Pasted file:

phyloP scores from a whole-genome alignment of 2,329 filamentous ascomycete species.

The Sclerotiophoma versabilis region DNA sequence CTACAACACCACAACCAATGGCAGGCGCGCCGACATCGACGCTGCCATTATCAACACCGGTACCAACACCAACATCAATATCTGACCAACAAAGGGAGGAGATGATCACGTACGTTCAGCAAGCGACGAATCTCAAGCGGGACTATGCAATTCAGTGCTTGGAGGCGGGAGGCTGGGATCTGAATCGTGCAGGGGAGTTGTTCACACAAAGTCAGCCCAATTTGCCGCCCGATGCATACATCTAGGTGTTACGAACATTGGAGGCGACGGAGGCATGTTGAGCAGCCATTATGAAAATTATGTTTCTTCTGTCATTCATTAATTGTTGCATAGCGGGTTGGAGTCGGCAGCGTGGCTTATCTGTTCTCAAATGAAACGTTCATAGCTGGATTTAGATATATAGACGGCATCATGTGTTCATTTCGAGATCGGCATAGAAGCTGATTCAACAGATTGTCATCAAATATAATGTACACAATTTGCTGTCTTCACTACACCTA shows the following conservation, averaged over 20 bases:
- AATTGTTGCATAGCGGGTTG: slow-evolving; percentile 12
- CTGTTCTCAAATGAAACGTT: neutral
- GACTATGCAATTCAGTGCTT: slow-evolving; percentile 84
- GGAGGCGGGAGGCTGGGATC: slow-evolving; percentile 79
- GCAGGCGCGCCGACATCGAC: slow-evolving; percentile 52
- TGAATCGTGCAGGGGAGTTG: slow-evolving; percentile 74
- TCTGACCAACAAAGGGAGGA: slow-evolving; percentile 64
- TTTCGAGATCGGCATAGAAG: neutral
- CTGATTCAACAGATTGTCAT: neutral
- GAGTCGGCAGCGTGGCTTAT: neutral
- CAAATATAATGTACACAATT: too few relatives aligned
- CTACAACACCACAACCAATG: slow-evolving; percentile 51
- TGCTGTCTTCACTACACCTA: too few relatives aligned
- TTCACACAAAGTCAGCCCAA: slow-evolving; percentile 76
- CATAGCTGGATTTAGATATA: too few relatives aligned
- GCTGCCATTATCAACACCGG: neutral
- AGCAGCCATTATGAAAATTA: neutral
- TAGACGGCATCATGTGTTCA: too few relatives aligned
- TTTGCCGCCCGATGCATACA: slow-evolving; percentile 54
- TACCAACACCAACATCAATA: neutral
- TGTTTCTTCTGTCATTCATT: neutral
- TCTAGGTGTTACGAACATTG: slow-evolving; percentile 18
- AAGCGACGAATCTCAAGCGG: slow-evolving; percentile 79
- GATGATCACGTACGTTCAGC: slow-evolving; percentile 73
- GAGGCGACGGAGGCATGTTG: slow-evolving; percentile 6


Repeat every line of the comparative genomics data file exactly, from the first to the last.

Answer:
phyloP scores from a whole-genome alignment of 2,329 filamentous ascomycete species.

The Sclerotiophoma versabilis region DNA sequence CTACAACACCACAACCAATGGCAGGCGCGCCGACATCGACGCTGCCATTATCAACACCGGTACCAACACCAACATCAATATCTGACCAACAAAGGGAGGAGATGATCACGTACGTTCAGCAAGCGACGAATCTCAAGCGGGACTATGCAATTCAGTGCTTGGAGGCGGGAGGCTGGGATCTGAATCGTGCAGGGGAGTTGTTCACACAAAGTCAGCCCAATTTGCCGCCCGATGCATACATCTAGGTGTTACGAACATTGGAGGCGACGGAGGCATGTTGAGCAGCCATTATGAAAATTATGTTTCTTCTGTCATTCATTAATTGTTGCATAGCGGGTTGGAGTCGGCAGCGTGGCTTATCTGTTCTCAAATGAAACGTTCATAGCTGGATTTAGATATATAGACGGCATCATGTGTTCATTTCGAGATCGGCATAGAAGCTGATTCAACAGATTGTCATCAAATATAATGTACACAATTTGCTGTCTTCACTACACCTA shows the following conservation, averaged over 20 bases:
- AATTGTTGCATAGCGGGTTG: slow-evolving; percentile 12
- CTGTTCTCAAATGAAACGTT: neutral
- GACTATGCAATTCAGTGCTT: slow-evolving; percentile 84
- GGAGGCGGGAGGCTGGGATC: slow-evolving; percentile 79
- GCAGGCGCGCCGACATCGAC: slow-evolving; percentile 52
- TGAATCGTGCAGGGGAGTTG: slow-evolving; percentile 74
- TCTGACCAACAAAGGGAGGA: slow-evolving; percentile 64
- TTTCGAGATCGGCATAGAAG: neutral
- CTGATTCAACAGATTGTCAT: neutral
- GAGTCGGCAGCGTGGCTTAT: neutral
- CAAATATAATGTACACAATT: too few relatives aligned
- CTACAACACCACAACCAATG: slow-evolving; percentile 51
- TGCTGTCTTCACTACACCTA: too few relatives aligned
- TTCACACAAAGTCAGCCCAA: slow-evolving; percentile 76
- CATAGCTGGATTTAGATATA: too few relatives aligned
- GCTGCCATTATCAACACCGG: neutral
- AGCAGCCATTATGAAAATTA: neutral
- TAGACGGCATCATGTGTTCA: too few relatives aligned
- TTTGCCGCCCGATGCATACA: slow-evolving; percentile 54
- TACCAACACCAACATCAATA: neutral
- TGTTTCTTCTGTCATTCATT: neutral
- TCTAGGTGTTACGAACATTG: slow-evolving; percentile 18
- AAGCGACGAATCTCAAGCGG: slow-evolving; percentile 79
- GATGATCACGTACGTTCAGC: slow-evolving; percentile 73
- GAGGCGACGGAGGCATGTTG: slow-evolving; percentile 6